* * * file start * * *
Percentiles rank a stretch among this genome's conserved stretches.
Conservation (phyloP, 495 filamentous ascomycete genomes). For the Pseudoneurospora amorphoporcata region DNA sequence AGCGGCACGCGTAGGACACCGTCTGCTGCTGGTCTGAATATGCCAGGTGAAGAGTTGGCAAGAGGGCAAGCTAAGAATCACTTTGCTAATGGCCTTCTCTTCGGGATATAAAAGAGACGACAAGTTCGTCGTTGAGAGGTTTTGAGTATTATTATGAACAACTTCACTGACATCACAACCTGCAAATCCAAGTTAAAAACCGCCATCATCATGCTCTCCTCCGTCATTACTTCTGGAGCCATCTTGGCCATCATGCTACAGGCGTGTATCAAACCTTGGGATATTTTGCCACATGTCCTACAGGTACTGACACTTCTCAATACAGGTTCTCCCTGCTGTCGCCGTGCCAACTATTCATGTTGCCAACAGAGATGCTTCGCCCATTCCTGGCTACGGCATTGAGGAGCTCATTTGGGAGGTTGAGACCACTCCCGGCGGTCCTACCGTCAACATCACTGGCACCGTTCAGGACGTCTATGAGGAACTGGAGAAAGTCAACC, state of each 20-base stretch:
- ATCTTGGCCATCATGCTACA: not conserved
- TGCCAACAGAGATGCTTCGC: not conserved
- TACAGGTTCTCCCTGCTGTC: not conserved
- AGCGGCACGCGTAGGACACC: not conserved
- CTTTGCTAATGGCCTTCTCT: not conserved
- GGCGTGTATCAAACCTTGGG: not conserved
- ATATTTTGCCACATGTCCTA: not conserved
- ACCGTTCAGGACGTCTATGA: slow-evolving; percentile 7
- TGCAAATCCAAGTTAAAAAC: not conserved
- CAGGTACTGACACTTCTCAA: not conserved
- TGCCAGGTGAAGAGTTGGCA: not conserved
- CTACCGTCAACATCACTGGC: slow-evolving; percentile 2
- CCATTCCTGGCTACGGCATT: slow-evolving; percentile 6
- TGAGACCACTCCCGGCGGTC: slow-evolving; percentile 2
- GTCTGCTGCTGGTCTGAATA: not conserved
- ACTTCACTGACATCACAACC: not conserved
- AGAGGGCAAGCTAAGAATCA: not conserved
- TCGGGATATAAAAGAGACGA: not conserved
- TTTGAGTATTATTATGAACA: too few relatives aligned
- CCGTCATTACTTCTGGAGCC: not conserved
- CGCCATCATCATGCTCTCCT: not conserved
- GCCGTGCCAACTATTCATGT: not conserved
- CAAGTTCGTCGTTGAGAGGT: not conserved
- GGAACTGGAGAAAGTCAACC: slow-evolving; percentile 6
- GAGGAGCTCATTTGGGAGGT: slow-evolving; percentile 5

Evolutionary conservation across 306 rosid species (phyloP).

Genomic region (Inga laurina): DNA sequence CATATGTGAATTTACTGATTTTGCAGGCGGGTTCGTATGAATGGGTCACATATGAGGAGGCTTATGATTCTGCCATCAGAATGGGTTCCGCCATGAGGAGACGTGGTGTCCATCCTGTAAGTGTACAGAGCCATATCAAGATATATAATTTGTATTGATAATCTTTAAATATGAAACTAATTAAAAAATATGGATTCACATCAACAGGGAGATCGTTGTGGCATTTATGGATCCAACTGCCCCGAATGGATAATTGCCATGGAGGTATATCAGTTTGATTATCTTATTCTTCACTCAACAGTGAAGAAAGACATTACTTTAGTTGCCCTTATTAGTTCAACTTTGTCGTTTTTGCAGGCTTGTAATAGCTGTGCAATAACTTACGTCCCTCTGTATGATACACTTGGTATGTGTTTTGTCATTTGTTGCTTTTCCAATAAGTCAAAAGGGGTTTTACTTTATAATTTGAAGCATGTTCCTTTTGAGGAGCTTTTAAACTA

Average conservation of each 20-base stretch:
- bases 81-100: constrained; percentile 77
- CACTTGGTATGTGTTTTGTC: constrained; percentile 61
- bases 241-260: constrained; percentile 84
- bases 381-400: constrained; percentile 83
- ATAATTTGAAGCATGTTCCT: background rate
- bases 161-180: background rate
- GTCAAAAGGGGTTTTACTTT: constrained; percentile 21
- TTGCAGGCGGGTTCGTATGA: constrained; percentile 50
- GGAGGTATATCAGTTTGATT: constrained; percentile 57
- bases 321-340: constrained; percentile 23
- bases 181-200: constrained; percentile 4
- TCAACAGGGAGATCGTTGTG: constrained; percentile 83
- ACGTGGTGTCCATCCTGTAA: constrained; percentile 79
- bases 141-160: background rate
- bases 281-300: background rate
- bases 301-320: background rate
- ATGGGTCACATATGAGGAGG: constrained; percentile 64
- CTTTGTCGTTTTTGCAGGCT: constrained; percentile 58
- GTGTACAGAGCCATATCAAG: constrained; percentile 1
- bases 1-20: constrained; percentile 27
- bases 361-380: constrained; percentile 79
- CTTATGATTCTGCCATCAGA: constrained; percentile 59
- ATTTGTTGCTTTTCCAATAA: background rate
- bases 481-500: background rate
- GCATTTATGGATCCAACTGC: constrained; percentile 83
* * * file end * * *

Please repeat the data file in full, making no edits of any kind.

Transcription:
Percentiles rank a stretch among this genome's conserved stretches.
Conservation (phyloP, 495 filamentous ascomycete genomes). For the Pseudoneurospora amorphoporcata region DNA sequence AGCGGCACGCGTAGGACACCGTCTGCTGCTGGTCTGAATATGCCAGGTGAAGAGTTGGCAAGAGGGCAAGCTAAGAATCACTTTGCTAATGGCCTTCTCTTCGGGATATAAAAGAGACGACAAGTTCGTCGTTGAGAGGTTTTGAGTATTATTATGAACAACTTCACTGACATCACAACCTGCAAATCCAAGTTAAAAACCGCCATCATCATGCTCTCCTCCGTCATTACTTCTGGAGCCATCTTGGCCATCATGCTACAGGCGTGTATCAAACCTTGGGATATTTTGCCACATGTCCTACAGGTACTGACACTTCTCAATACAGGTTCTCCCTGCTGTCGCCGTGCCAACTATTCATGTTGCCAACAGAGATGCTTCGCCCATTCCTGGCTACGGCATTGAGGAGCTCATTTGGGAGGTTGAGACCACTCCCGGCGGTCCTACCGTCAACATCACTGGCACCGTTCAGGACGTCTATGAGGAACTGGAGAAAGTCAACC, state of each 20-base stretch:
- ATCTTGGCCATCATGCTACA: not conserved
- TGCCAACAGAGATGCTTCGC: not conserved
- TACAGGTTCTCCCTGCTGTC: not conserved
- AGCGGCACGCGTAGGACACC: not conserved
- CTTTGCTAATGGCCTTCTCT: not conserved
- GGCGTGTATCAAACCTTGGG: not conserved
- ATATTTTGCCACATGTCCTA: not conserved
- ACCGTTCAGGACGTCTATGA: slow-evolving; percentile 7
- TGCAAATCCAAGTTAAAAAC: not conserved
- CAGGTACTGACACTTCTCAA: not conserved
- TGCCAGGTGAAGAGTTGGCA: not conserved
- CTACCGTCAACATCACTGGC: slow-evolving; percentile 2
- CCATTCCTGGCTACGGCATT: slow-evolving; percentile 6
- TGAGACCACTCCCGGCGGTC: slow-evolving; percentile 2
- GTCTGCTGCTGGTCTGAATA: not conserved
- ACTTCACTGACATCACAACC: not conserved
- AGAGGGCAAGCTAAGAATCA: not conserved
- TCGGGATATAAAAGAGACGA: not conserved
- TTTGAGTATTATTATGAACA: too few relatives aligned
- CCGTCATTACTTCTGGAGCC: not conserved
- CGCCATCATCATGCTCTCCT: not conserved
- GCCGTGCCAACTATTCATGT: not conserved
- CAAGTTCGTCGTTGAGAGGT: not conserved
- GGAACTGGAGAAAGTCAACC: slow-evolving; percentile 6
- GAGGAGCTCATTTGGGAGGT: slow-evolving; percentile 5

Evolutionary conservation across 306 rosid species (phyloP).

Genomic region (Inga laurina): DNA sequence CATATGTGAATTTACTGATTTTGCAGGCGGGTTCGTATGAATGGGTCACATATGAGGAGGCTTATGATTCTGCCATCAGAATGGGTTCCGCCATGAGGAGACGTGGTGTCCATCCTGTAAGTGTACAGAGCCATATCAAGATATATAATTTGTATTGATAATCTTTAAATATGAAACTAATTAAAAAATATGGATTCACATCAACAGGGAGATCGTTGTGGCATTTATGGATCCAACTGCCCCGAATGGATAATTGCCATGGAGGTATATCAGTTTGATTATCTTATTCTTCACTCAACAGTGAAGAAAGACATTACTTTAGTTGCCCTTATTAGTTCAACTTTGTCGTTTTTGCAGGCTTGTAATAGCTGTGCAATAACTTACGTCCCTCTGTATGATACACTTGGTATGTGTTTTGTCATTTGTTGCTTTTCCAATAAGTCAAAAGGGGTTTTACTTTATAATTTGAAGCATGTTCCTTTTGAGGAGCTTTTAAACTA

Average conservation of each 20-base stretch:
- bases 81-100: constrained; percentile 77
- CACTTGGTATGTGTTTTGTC: constrained; percentile 61
- bases 241-260: constrained; percentile 84
- bases 381-400: constrained; percentile 83
- ATAATTTGAAGCATGTTCCT: background rate
- bases 161-180: background rate
- GTCAAAAGGGGTTTTACTTT: constrained; percentile 21
- TTGCAGGCGGGTTCGTATGA: constrained; percentile 50
- GGAGGTATATCAGTTTGATT: constrained; percentile 57
- bases 321-340: constrained; percentile 23
- bases 181-200: constrained; percentile 4
- TCAACAGGGAGATCGTTGTG: constrained; percentile 83
- ACGTGGTGTCCATCCTGTAA: constrained; percentile 79
- bases 141-160: background rate
- bases 281-300: background rate
- bases 301-320: background rate
- ATGGGTCACATATGAGGAGG: constrained; percentile 64
- CTTTGTCGTTTTTGCAGGCT: constrained; percentile 58
- GTGTACAGAGCCATATCAAG: constrained; percentile 1
- bases 1-20: constrained; percentile 27
- bases 361-380: constrained; percentile 79
- CTTATGATTCTGCCATCAGA: constrained; percentile 59
- ATTTGTTGCTTTTCCAATAA: background rate
- bases 481-500: background rate
- GCATTTATGGATCCAACTGC: constrained; percentile 83